Supreme Court Holds that Competitors May Bring False Advertising Claims Challenging Food and Beverage Labels Regulated by the Food and Drug Administration
By Lauren Kanter, Esq.

Perhaps Coca-Cola should stick to soda.


A unanimous Supreme Court held this month that competitors may bring false advertising claims under the federal Lanham Act - even if the challenge is to food and beverage labels regulated by the Food and Drug Administration under the federal Food, Drug, and Cosmetic Act ("FDCA") (which prohibits the misbranding of food and drinks).  See POM Wonderful LLC v. Coca-Cola Co., No. 12-761.


POM Wonderful LLC makes and sells pomegranate juice products, including a pomegranate-blueberry blend.  Coca-Cola's Minute Maid division makes and markets a juice blend bearing the label "POMEGRANATE BLUEBERRY" in all capital letters above smaller lettering that reveals the juice is a blend of five different juices.  Minute Maid's product contains 0.3% pomegranate juice and 0.2% blueberry juice (which the Court described as "a "a minuscule amount").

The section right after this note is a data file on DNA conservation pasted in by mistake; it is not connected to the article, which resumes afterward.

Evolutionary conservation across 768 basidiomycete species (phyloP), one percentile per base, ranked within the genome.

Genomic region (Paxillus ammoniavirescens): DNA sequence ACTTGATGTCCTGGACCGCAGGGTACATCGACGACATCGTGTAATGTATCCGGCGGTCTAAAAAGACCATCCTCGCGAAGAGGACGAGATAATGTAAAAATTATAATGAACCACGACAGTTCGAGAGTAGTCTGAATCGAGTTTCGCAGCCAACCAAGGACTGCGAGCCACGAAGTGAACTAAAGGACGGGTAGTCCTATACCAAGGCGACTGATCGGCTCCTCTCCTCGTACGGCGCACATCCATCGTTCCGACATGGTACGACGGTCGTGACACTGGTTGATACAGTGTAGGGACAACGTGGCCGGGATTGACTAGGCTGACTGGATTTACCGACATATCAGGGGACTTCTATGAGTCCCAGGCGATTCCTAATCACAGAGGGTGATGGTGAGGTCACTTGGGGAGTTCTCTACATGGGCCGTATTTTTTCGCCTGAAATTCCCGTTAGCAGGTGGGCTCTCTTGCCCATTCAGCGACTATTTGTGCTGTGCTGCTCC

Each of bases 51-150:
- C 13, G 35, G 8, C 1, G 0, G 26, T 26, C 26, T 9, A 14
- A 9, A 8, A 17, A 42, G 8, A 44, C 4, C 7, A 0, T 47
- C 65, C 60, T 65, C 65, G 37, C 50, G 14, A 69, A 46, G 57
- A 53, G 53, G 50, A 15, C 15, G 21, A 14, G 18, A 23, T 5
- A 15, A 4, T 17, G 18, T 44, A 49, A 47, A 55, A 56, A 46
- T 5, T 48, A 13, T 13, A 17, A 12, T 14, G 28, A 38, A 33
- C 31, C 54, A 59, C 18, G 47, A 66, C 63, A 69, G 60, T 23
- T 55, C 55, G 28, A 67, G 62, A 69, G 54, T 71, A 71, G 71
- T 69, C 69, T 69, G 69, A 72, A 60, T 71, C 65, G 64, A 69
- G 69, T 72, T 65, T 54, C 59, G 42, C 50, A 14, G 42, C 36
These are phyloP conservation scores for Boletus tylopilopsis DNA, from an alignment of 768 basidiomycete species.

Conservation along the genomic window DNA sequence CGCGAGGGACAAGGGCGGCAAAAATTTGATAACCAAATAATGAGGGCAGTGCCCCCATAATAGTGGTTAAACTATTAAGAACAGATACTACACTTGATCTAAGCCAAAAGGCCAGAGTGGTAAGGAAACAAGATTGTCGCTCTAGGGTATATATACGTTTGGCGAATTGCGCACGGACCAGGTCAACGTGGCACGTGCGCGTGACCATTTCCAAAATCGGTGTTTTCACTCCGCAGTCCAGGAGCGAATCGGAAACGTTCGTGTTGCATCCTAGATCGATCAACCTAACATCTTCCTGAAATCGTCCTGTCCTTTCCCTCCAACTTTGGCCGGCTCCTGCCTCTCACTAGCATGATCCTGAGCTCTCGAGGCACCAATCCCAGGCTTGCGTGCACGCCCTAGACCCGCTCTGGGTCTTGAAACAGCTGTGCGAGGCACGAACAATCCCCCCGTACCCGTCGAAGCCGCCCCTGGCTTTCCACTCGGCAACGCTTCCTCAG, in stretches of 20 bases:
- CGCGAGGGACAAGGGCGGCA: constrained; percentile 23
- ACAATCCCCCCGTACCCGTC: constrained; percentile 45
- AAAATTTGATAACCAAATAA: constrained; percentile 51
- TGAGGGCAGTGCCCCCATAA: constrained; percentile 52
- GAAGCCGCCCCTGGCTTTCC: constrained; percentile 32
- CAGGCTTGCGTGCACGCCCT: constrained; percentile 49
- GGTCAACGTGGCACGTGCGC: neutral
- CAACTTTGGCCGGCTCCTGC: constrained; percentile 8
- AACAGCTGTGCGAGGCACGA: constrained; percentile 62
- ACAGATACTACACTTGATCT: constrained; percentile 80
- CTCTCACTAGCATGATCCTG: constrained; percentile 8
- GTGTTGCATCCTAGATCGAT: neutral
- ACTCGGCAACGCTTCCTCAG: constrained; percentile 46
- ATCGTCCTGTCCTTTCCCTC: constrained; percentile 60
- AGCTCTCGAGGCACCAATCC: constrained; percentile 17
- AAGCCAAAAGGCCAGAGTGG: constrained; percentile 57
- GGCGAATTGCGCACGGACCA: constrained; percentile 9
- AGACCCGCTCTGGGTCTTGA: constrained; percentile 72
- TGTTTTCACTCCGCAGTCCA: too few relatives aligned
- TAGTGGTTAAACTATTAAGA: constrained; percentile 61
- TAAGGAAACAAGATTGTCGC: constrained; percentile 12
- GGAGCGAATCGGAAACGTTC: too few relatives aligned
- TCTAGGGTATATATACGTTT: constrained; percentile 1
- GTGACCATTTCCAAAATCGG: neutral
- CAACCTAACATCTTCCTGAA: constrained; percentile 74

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Protecting Your Assets Part II
By Martin S. Glass, Esq.

Last month I started a discussion about how to protect our assets so we actually have something to pass to our heirs upon our death. I mainly talked about how the government tries to reduce our estate by way of taxes. This month the discussion moves to the cost of long term care, and how to minimize that cost.

As previously stated, the cost of care in New York can run anywhere from $6,000 per month for home care to over $15,000 per month for nursing home care. That's a lot of money to go through! Doing the math, that's over $180,000 per year. With the average stay in a facility being two and a half years, the cost could climb to a half a million dollars when all is said and done.

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McCormick Elected  to  Suffolk Academy of Law Board